Last Friday afternoon—as Sturgis Charter Public School students were finishing up their first week back to school—administrators at the west campus were alerted to a swastika scrawled on the wall of a stall in the boys’ bathroom.

The school administration was quick to act.

“We have secured the bathroom, alerted the local authorities, and are actively investigating the incident as we reach out to experts to help inform our response,” wrote Paul Marble, Sturgis’ executive director, in an email to parents on the day of the incident.

“Please know that our guidance counselors are available in the coming school days as your children process their emotions from this incident.”

This week, Sturgis parents received an update from Mr. Marble.

“On Tuesday morning, Jennifer Kirk—West Principal—held a West faculty meeting about the incident, and after consulting with the Anti-Defamation League and personnel from other schools, we constructed an appropriate advisory lesson that West students were guided through today,” he wrote in this latest email. “Please know that anyone at Sturgis who engages in racist acts and/or targets others because of their skin color, gender, religion, sexual identity or culture will face serious consequences.”

Really?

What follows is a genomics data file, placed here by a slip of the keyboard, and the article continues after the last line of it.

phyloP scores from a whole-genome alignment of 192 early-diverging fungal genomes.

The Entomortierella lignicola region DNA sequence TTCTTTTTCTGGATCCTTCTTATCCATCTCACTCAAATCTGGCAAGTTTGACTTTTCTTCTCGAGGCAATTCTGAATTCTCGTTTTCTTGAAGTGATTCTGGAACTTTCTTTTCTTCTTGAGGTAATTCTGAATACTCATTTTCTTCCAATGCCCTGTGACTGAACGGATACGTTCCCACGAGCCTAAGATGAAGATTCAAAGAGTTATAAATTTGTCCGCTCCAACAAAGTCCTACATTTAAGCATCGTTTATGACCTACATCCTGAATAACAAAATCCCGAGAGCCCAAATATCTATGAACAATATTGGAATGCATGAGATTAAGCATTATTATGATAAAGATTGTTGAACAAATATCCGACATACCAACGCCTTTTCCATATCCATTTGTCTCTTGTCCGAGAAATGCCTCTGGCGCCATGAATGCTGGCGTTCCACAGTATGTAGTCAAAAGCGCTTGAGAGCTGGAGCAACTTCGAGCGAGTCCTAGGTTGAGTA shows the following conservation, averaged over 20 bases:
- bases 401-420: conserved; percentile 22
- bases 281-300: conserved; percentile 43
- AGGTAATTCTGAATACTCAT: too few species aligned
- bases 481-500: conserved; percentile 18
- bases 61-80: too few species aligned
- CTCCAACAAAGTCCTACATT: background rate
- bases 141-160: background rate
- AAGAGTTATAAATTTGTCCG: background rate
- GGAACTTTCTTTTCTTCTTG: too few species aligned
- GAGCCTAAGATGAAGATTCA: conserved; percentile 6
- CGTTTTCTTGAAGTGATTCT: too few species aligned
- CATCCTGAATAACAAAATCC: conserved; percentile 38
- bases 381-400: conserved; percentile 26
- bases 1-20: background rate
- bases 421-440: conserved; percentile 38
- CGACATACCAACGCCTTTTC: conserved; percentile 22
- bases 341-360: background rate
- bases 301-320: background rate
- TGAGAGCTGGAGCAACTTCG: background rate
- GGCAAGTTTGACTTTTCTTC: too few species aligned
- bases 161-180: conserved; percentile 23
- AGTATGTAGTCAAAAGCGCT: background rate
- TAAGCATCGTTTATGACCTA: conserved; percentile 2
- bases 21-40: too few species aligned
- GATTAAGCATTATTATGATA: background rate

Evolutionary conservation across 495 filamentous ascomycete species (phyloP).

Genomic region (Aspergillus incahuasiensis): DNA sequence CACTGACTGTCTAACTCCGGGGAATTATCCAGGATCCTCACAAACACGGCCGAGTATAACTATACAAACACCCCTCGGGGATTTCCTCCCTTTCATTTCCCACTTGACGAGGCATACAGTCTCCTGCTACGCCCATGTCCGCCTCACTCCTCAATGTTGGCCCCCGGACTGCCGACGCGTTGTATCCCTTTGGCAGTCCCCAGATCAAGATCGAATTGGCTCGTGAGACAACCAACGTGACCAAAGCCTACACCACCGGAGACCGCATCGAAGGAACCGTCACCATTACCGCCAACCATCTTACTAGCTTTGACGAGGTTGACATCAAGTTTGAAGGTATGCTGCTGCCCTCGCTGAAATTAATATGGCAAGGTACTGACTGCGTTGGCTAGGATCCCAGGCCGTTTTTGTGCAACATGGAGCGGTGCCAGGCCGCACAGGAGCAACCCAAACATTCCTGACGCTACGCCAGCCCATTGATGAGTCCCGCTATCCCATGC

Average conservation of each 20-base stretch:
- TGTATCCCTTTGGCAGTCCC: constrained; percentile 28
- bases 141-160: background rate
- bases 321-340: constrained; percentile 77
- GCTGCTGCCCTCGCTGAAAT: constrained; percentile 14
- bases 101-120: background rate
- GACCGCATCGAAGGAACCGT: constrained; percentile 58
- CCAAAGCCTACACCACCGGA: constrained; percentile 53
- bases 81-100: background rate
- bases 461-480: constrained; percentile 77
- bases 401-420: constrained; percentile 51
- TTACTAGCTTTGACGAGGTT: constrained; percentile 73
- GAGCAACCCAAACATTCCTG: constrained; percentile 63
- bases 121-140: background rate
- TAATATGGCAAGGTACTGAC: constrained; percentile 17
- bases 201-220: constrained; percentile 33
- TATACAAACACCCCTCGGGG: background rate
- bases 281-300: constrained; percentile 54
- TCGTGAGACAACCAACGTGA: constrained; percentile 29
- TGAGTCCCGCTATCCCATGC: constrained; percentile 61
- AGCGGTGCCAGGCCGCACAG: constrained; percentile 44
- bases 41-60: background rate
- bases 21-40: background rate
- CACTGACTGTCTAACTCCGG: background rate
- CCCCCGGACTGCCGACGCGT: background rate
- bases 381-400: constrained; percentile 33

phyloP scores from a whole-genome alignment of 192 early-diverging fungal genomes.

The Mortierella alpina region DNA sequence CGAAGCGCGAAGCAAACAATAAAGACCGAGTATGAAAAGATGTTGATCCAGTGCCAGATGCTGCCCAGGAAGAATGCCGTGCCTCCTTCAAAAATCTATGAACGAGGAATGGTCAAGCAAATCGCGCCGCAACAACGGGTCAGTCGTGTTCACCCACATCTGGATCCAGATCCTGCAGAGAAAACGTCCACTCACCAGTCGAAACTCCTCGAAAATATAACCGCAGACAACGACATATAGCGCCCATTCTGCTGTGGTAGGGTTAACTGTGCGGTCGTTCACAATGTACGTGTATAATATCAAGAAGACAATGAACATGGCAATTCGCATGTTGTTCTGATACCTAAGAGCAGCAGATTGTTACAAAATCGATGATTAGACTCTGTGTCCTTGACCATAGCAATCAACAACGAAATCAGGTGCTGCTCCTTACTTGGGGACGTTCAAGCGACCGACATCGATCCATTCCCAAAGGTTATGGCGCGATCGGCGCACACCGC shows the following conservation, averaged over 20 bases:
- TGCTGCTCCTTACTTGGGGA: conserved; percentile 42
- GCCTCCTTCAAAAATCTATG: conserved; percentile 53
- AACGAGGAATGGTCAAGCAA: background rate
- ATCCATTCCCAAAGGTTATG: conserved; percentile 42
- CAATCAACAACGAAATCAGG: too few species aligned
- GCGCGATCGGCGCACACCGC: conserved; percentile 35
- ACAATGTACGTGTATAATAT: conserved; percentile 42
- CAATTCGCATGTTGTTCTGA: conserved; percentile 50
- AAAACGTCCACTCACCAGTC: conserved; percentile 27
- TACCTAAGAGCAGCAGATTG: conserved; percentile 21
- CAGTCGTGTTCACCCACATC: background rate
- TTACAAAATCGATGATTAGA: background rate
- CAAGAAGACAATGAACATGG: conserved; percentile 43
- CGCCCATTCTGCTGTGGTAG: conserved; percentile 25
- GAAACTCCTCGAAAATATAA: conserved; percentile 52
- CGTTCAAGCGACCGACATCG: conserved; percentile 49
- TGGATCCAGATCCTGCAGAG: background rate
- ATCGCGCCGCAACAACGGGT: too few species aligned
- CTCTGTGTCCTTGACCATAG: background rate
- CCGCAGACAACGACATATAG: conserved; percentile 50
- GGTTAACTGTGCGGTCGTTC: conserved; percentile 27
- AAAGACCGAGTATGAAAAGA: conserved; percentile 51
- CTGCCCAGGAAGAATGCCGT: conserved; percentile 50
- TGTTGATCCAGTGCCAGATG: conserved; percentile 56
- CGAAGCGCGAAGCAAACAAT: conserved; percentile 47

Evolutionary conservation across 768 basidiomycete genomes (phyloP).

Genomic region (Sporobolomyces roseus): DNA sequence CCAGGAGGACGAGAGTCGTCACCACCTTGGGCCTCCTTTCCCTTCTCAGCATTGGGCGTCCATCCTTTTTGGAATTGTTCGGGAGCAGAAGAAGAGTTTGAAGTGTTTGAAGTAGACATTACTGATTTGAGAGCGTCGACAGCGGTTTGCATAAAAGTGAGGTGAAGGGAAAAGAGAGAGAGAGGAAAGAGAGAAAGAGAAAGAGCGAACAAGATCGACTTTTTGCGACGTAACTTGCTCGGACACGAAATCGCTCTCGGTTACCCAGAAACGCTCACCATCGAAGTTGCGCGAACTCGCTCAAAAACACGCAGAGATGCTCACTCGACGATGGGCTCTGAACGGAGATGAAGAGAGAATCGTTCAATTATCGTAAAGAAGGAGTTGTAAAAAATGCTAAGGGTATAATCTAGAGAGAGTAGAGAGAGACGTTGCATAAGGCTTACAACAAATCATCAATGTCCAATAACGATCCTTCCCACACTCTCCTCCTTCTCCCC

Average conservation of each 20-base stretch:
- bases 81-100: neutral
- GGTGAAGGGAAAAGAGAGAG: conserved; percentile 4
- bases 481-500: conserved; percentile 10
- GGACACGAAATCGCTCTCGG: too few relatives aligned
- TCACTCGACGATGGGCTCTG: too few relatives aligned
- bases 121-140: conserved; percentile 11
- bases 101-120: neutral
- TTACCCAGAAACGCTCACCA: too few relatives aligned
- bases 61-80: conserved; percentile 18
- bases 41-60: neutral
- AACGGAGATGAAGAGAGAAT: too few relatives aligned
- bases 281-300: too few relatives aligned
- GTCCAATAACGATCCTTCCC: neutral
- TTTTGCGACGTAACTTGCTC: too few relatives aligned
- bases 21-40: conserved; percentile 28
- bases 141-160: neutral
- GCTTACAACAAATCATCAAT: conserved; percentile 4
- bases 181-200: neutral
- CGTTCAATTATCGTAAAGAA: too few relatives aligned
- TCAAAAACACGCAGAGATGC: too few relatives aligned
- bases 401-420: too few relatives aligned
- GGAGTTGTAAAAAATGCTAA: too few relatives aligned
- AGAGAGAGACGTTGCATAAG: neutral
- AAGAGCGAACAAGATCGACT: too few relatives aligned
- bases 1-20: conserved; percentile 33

Police?

Emotional support?

The Anti-Defamation League?

A special advisory lesson for students?

All this over bathroom graffiti? Isn’t this overkill?

Absolutely not.

Sturgis administrators did everything right.

Even though chances are the swastika was just some random act of mindless graffiti—nothing more—it needs to be treated as if it were much more.

It needs to be treated as hate speech.

There are some, we’re sure, who will sicker at what they consider Sturgis’ overreaction in this case. Let them. Just know that these people are wrong. They have their heads in the sand.

In today’s world—a world that seems to be brimming with discontent and aggression; a world where the list of adults and children gunned down in office buildings, stores, and in classrooms has grown sickeningly long—it would be negligent to consider a swastika in a school bathroom as anything less than an overt threat. Just in case.

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